Those who remember letter writing as sentimental expression often ask why we don't write each other any more (and no, e-mails don't count). That's exactly what Casey Cromer and Brandon Egiziano are hoping to change with the value of a new "old-school" product they're calling Old Envelope.
Old Envelope, a business that makes envelopes, magnets, postcards, wall art, stationary, notepads and more by upcycling, began shortly after Egiziano found a discarded box of belongings from a former tenant at his apartment complex. The boxes were filled with old magazines, drawings on the back of old chemistry exams, and covers of romance novels - all compelling images doomed to turn into trash. But Egiziano and Cromer didn't see the heap of papers that way and found use for them. They later started tearing images out of old books and magazines that they collected. The goal: to repurpose them into envelopes.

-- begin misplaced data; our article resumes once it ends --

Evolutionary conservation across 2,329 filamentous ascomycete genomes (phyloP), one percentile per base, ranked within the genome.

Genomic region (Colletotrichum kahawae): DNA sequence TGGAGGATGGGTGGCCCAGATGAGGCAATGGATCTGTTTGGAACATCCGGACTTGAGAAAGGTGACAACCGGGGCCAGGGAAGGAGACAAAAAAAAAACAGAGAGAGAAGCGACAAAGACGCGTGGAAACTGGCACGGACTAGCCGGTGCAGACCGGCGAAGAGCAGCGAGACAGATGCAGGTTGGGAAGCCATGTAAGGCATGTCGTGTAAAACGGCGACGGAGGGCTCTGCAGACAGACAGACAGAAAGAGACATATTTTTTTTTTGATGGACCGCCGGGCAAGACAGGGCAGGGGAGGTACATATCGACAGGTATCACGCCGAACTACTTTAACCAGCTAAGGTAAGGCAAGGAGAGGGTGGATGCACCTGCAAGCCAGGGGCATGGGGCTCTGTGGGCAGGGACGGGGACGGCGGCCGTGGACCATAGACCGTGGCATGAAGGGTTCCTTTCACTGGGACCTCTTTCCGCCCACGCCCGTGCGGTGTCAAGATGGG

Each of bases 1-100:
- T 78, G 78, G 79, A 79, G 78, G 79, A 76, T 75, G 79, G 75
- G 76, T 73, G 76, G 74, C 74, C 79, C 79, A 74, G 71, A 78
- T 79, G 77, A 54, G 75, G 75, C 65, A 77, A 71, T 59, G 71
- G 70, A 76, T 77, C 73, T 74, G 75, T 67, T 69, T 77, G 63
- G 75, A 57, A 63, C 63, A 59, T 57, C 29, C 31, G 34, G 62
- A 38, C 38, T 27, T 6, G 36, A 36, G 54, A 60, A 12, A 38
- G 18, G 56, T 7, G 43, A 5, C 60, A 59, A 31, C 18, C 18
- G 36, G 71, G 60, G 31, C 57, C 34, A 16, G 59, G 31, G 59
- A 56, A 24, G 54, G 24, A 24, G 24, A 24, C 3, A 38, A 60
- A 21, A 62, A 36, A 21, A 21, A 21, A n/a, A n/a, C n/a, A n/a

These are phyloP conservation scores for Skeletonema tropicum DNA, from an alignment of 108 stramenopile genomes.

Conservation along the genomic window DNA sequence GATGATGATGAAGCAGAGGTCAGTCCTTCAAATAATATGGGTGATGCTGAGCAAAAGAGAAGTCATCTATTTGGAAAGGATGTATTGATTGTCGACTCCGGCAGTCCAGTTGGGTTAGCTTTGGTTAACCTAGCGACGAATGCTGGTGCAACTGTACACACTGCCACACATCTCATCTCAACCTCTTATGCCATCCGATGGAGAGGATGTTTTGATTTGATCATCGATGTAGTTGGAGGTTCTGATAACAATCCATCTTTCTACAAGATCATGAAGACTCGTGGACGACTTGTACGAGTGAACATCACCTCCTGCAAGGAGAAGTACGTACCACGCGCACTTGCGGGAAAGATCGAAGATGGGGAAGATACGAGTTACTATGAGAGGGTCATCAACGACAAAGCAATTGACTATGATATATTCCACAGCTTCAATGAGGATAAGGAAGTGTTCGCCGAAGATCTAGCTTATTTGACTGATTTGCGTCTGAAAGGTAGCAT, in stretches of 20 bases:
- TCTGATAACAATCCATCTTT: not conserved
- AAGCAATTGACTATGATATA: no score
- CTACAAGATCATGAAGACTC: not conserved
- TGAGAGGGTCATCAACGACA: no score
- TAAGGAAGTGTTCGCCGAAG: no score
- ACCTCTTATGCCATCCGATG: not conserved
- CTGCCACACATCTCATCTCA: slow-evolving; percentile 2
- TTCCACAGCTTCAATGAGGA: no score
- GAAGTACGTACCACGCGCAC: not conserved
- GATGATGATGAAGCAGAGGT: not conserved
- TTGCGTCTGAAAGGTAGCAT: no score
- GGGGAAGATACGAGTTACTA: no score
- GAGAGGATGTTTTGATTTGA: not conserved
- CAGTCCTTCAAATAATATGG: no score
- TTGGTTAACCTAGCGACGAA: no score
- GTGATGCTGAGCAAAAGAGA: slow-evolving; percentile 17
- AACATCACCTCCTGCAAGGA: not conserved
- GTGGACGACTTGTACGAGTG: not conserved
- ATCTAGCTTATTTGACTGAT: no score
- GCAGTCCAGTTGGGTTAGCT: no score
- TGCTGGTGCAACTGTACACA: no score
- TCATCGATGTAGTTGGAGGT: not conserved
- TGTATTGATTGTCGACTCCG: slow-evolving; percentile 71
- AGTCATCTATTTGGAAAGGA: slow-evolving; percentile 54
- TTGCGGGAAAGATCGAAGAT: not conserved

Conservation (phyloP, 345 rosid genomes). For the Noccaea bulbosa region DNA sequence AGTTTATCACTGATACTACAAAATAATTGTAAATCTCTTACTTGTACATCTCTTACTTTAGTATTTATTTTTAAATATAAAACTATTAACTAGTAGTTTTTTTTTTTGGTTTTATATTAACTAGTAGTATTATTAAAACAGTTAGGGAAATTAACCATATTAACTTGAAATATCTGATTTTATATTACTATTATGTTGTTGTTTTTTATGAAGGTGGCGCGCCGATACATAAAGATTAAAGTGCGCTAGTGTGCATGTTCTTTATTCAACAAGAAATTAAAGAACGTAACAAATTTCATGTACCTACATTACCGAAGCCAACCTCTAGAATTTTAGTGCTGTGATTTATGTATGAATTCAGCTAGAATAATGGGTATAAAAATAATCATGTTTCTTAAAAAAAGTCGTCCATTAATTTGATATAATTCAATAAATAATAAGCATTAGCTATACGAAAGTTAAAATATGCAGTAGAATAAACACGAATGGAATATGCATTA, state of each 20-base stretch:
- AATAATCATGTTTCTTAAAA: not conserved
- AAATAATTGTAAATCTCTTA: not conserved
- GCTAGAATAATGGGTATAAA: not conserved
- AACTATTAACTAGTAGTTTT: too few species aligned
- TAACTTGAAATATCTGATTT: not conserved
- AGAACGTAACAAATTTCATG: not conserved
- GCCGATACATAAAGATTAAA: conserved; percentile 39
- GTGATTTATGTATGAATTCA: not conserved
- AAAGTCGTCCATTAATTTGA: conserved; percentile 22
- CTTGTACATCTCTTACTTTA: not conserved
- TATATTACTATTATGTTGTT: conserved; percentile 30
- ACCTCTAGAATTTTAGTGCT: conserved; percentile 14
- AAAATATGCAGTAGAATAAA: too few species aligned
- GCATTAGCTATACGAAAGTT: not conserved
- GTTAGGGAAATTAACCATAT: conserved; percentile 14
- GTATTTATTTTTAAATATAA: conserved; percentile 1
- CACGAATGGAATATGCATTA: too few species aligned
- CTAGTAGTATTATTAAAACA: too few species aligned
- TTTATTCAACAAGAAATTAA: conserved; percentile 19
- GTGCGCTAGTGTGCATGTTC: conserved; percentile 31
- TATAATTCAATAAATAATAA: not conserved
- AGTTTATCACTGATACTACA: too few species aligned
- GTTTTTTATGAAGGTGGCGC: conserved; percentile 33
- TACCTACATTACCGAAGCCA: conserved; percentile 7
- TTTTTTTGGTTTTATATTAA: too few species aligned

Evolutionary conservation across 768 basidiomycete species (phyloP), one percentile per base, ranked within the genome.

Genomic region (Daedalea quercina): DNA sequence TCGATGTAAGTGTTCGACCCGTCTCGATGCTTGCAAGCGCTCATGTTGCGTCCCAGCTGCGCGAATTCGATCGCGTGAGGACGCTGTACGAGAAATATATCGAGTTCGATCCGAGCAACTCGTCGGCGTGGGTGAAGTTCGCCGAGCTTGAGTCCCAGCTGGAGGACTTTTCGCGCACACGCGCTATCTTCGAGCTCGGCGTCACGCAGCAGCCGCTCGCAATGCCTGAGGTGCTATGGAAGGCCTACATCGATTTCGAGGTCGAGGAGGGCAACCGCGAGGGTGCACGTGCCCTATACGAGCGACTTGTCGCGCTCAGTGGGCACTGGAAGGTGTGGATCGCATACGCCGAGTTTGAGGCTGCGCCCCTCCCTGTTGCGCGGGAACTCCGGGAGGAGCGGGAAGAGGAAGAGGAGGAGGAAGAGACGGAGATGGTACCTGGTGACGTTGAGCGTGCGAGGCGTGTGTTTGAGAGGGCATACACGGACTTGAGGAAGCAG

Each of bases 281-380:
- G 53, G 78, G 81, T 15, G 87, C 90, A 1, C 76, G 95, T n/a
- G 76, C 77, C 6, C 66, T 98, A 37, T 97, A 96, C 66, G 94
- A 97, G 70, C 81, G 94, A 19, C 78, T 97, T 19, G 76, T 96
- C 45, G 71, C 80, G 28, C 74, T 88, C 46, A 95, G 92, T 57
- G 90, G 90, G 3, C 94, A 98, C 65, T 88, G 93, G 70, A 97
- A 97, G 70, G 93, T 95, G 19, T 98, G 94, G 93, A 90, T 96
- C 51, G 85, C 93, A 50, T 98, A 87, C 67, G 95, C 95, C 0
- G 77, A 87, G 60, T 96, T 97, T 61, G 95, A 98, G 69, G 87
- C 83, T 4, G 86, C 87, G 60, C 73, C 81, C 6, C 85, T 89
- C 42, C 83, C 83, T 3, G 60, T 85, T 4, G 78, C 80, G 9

Egiziano and Cromer were soon distributing handmade envelopes to family and friends. The first sales took place from the back of Cromer's truck, but later they rented a space at NoDaRioty's All Arts Market, held at Neighborhood Theatre in NoDa. Bolstered by sales from the event, they made their project official, branding it as Old Envelope.
Looking forward for 2013, Cromer and Egiziano hope that Old Envelope will continue gaining acceptance and momentum in the Queen City. They also plan to legitimize their products through copyright processes.
But the question still remains: In a world where images can be immediately reproduced, why craft distinct images into envelopes? "It takes a lot of effort, even after you've finished the envelope, to put pen to paper and actually write out a letter to someone", says Egiziano. "But once you've finished it, you feel good, and once someone receives it, they feel good."
For more on Old Envelope, visit www.oldenvelope.com or follow them on Twitter @OldEnvelope.